If you want to get more done during your day, stop multitasking. It’s that simple.
“Psychologists who study what happens to cognition (mental processes) when people try to perform more than one task at a time have found that the mind and brain were not designed for heavy-duty multitasking,” according to the American Psychological Association.
The APA says multitasking can take place when someone tries to perform two tasks at the same time, switch from one task to another, or perform two or more tasks in rapid succession.
For decades, studies have shown that you aren’t saving time by multitasking. But most of us still try to toggle between projects.
“Although switch costs may be relatively small, sometimes just a few tenths of a second per switch, they can add up to large amounts when people switch repeatedly back and forth between tasks. Thus, multitasking may seem efficient on the surface but may actually take more time in the end and involve more error,” the APA says.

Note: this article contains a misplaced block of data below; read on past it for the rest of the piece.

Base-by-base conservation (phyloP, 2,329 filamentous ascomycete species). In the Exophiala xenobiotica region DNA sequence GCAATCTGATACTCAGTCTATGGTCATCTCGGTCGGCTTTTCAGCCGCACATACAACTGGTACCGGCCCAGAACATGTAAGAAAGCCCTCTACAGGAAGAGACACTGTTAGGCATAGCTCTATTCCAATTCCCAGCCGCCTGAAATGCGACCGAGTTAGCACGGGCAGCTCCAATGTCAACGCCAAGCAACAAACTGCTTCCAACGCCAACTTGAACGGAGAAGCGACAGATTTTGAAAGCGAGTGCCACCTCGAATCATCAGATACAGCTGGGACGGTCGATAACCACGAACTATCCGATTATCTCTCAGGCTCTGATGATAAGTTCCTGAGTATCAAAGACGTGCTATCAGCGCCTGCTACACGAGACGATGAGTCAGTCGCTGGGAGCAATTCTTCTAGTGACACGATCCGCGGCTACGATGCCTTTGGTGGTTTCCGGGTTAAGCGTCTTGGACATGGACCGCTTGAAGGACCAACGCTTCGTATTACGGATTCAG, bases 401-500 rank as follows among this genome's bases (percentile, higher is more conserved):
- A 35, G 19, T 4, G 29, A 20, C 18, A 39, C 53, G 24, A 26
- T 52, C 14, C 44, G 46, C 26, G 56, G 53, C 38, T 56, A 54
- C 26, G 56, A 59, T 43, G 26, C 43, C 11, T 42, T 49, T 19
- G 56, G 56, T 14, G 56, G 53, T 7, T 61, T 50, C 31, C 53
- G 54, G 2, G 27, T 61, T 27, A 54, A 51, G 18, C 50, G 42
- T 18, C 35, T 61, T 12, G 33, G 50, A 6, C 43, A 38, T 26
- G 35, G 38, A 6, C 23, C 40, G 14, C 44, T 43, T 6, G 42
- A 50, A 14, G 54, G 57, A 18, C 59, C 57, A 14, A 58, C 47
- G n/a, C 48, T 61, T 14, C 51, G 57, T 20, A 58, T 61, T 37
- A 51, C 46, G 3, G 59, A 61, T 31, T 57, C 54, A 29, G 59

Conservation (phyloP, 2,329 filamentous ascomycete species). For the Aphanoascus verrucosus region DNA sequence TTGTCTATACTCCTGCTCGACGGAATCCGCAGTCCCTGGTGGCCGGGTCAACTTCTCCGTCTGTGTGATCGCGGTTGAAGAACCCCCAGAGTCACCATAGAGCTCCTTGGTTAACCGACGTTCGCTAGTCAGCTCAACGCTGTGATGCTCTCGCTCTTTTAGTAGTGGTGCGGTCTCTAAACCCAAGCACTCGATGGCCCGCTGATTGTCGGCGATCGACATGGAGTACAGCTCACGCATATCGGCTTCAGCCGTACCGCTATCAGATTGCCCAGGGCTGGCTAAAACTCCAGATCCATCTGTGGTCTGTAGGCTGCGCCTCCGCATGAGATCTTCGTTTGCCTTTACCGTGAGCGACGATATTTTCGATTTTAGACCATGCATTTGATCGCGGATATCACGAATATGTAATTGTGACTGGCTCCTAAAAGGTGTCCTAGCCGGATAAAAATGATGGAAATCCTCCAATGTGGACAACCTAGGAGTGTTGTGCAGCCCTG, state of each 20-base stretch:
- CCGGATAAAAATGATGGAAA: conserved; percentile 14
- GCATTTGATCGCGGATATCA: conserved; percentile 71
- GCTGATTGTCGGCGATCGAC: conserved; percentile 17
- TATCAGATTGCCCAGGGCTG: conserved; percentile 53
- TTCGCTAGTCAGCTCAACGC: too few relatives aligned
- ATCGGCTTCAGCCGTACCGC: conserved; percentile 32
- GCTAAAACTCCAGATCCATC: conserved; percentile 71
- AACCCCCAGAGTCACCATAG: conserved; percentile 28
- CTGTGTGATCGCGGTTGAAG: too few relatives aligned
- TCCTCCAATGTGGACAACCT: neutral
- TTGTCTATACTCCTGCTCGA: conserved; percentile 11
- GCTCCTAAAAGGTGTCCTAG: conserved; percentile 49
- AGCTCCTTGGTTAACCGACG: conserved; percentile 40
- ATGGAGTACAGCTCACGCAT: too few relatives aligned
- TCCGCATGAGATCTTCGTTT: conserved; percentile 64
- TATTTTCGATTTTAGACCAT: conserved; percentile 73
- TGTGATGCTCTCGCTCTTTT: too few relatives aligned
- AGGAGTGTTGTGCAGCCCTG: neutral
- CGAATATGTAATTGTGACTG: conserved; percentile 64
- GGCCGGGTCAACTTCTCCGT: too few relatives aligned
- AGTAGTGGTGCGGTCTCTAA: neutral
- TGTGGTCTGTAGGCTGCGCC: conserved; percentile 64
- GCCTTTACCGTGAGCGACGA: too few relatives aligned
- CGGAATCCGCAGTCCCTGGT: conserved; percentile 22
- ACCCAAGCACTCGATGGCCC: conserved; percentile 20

Instead, try blocking off chunks of time to focus on a single project. When you finish one task, move on to the next.
You can also try finishing easy tasks quickly to get them off your plate. Build in time during your day for urgent assignments and some flexibility in case tasks take longer than expected.
What about emails and messages? You don’t need to check email constantly throughout the day—try checking it two or three times a day. There are phone apps and computer platforms that can help you stay focused by eliminating distractions.